The Court agrees with Plaintiff. In the present case, Defendant Handa-Lopez has directed the advertising of its Casino toward all states. It advertises itself as the "World's Largest" Internet Casino. Defendant's argument that it "did not direct any of its advertising specifically towards Texas residents" is unpersuasive. The Internet is designed to communicate with people in every state. Advertisement on the Internet can reach tens of thousands of users within Texas alone. In Inset Sys., Inc. v. Instruction Set, Inc., 937 F. Supp. 161, 163 (D.Conn.1996), the Court exercised personal jurisdiction, reasoning that, unlike newspapers, in which advertisements are often disposed of rapidly, or television and radio, in which advertisements are only broadcast at certain times, advertisements over the Internet are available continually to any Internet user.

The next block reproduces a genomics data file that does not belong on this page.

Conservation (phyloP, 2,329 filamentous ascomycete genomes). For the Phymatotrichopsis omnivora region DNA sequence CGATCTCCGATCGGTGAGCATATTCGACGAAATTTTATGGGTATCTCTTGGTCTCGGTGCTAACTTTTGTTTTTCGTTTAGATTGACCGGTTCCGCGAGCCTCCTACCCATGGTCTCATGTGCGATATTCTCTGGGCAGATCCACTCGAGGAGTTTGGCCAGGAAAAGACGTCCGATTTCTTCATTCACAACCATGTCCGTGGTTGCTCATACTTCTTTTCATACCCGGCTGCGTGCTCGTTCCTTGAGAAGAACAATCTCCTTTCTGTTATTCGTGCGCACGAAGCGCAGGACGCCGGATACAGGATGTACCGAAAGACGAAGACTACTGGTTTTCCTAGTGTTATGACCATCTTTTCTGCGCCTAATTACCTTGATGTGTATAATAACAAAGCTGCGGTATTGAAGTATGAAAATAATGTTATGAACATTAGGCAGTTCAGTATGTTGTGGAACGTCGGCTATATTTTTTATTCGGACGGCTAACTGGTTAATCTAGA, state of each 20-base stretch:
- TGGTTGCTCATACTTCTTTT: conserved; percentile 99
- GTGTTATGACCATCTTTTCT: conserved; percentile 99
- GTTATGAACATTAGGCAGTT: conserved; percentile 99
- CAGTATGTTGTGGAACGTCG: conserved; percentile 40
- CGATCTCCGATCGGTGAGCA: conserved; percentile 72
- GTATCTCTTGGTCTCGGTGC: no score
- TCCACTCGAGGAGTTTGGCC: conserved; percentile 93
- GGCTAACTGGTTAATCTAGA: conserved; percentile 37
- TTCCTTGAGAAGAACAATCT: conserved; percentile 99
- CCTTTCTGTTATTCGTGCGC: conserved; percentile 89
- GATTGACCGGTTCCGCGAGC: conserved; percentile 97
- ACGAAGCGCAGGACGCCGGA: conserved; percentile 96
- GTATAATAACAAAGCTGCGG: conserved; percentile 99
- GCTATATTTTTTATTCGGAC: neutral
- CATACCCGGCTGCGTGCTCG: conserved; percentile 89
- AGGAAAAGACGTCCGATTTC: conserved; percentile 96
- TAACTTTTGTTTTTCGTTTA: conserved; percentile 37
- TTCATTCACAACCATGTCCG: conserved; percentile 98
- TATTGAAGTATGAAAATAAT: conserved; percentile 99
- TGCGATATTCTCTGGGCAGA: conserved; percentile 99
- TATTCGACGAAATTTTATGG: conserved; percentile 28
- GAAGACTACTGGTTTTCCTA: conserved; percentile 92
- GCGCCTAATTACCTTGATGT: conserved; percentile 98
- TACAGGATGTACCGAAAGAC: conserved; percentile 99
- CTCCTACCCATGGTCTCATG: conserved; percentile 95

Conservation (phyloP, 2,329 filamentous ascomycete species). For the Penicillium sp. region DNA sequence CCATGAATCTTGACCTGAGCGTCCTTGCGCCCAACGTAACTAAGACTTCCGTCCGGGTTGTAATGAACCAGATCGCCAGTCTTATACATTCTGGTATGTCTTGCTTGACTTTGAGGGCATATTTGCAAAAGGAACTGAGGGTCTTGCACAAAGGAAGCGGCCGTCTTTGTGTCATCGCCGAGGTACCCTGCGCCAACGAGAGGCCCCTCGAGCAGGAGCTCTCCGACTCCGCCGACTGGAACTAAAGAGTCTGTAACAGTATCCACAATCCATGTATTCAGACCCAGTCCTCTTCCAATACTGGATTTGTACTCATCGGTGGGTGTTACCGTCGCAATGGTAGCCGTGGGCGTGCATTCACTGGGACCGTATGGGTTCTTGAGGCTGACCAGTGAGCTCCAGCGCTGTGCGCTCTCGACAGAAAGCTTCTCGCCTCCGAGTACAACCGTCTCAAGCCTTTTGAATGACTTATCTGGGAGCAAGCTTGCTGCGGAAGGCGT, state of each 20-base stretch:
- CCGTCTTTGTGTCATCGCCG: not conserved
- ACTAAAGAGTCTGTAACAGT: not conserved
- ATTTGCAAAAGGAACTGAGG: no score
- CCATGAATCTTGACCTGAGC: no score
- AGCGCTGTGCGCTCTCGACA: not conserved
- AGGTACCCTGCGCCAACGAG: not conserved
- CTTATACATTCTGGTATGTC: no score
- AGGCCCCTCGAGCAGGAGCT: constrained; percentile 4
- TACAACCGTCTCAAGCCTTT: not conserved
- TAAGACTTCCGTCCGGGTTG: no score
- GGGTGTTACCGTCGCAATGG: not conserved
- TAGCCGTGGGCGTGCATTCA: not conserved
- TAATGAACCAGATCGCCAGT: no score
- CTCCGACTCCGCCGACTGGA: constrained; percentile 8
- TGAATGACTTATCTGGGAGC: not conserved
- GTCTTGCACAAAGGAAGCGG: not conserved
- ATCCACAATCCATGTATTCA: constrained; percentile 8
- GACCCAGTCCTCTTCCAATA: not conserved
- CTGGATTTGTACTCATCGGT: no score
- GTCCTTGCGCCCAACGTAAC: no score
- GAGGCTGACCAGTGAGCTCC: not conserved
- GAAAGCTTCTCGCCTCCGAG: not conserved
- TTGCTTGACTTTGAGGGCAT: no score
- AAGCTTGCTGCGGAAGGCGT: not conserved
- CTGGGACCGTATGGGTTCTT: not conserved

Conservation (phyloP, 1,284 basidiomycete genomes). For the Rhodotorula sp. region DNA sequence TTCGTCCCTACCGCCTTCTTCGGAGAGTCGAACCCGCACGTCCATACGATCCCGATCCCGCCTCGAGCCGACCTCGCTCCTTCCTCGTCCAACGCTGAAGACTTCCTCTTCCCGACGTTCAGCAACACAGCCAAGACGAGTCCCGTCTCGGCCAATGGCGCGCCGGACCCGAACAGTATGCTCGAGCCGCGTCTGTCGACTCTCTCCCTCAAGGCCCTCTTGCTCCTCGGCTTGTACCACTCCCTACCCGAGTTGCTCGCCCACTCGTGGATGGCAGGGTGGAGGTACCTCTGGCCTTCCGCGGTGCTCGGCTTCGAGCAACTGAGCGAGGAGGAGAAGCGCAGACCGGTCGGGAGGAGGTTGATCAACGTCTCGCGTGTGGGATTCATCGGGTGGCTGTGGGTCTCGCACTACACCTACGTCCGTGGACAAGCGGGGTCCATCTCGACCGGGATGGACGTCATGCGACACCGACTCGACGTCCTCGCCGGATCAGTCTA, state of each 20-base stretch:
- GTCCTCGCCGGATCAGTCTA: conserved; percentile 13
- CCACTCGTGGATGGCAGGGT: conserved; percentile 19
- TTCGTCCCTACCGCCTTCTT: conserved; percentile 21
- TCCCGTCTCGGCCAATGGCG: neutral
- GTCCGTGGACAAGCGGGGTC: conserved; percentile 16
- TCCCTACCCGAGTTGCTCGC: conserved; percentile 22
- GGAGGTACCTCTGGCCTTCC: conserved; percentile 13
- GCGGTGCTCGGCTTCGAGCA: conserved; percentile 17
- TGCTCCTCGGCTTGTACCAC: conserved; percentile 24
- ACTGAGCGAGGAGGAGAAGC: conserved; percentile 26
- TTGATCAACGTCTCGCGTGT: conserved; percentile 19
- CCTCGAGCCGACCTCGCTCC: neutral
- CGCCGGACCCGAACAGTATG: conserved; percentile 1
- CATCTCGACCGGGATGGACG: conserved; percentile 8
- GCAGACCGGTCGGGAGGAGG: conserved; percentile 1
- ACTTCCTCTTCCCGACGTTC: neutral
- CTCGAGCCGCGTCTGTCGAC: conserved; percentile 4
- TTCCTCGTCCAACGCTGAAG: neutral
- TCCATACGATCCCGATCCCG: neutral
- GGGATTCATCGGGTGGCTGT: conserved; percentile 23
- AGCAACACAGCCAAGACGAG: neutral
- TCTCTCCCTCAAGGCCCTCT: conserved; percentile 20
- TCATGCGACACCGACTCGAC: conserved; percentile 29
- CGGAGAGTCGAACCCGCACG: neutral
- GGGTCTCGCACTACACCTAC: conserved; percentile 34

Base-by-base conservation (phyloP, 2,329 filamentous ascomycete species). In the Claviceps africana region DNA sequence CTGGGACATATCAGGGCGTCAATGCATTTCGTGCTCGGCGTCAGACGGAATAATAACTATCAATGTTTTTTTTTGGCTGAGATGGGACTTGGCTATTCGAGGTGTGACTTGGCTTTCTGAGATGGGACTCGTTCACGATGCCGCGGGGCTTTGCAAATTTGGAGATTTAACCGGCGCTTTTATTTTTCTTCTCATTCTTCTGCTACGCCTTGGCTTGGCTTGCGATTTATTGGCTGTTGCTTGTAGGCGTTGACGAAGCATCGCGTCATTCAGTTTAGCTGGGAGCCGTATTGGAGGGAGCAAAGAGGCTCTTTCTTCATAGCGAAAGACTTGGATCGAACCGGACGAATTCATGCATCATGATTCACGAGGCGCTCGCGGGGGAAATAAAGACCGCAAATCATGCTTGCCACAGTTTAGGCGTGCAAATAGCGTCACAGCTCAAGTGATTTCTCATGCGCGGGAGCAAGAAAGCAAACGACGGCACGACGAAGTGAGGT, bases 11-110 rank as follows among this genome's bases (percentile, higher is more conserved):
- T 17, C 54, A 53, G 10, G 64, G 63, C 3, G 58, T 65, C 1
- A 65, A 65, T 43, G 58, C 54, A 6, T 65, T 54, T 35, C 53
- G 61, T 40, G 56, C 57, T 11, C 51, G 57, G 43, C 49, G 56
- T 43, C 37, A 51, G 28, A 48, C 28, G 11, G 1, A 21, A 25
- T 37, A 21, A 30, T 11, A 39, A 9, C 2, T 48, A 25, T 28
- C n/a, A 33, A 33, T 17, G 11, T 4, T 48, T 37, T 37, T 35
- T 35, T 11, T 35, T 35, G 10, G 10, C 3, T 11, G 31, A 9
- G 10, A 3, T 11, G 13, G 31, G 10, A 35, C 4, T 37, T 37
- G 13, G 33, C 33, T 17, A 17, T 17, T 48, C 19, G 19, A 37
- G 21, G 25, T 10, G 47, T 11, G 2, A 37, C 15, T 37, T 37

In Inset, a Connecticut corporation sued a Massachusetts corporation in the District of Connecticut for trademark infringement based on the use of an Internet domain name. Id. at 162. The Defendant's contacts with Connecticut consisted of posting a Web site that was accessible to approximately 10,000 Connecticut residents and maintaining a toll free number. Id. at 165.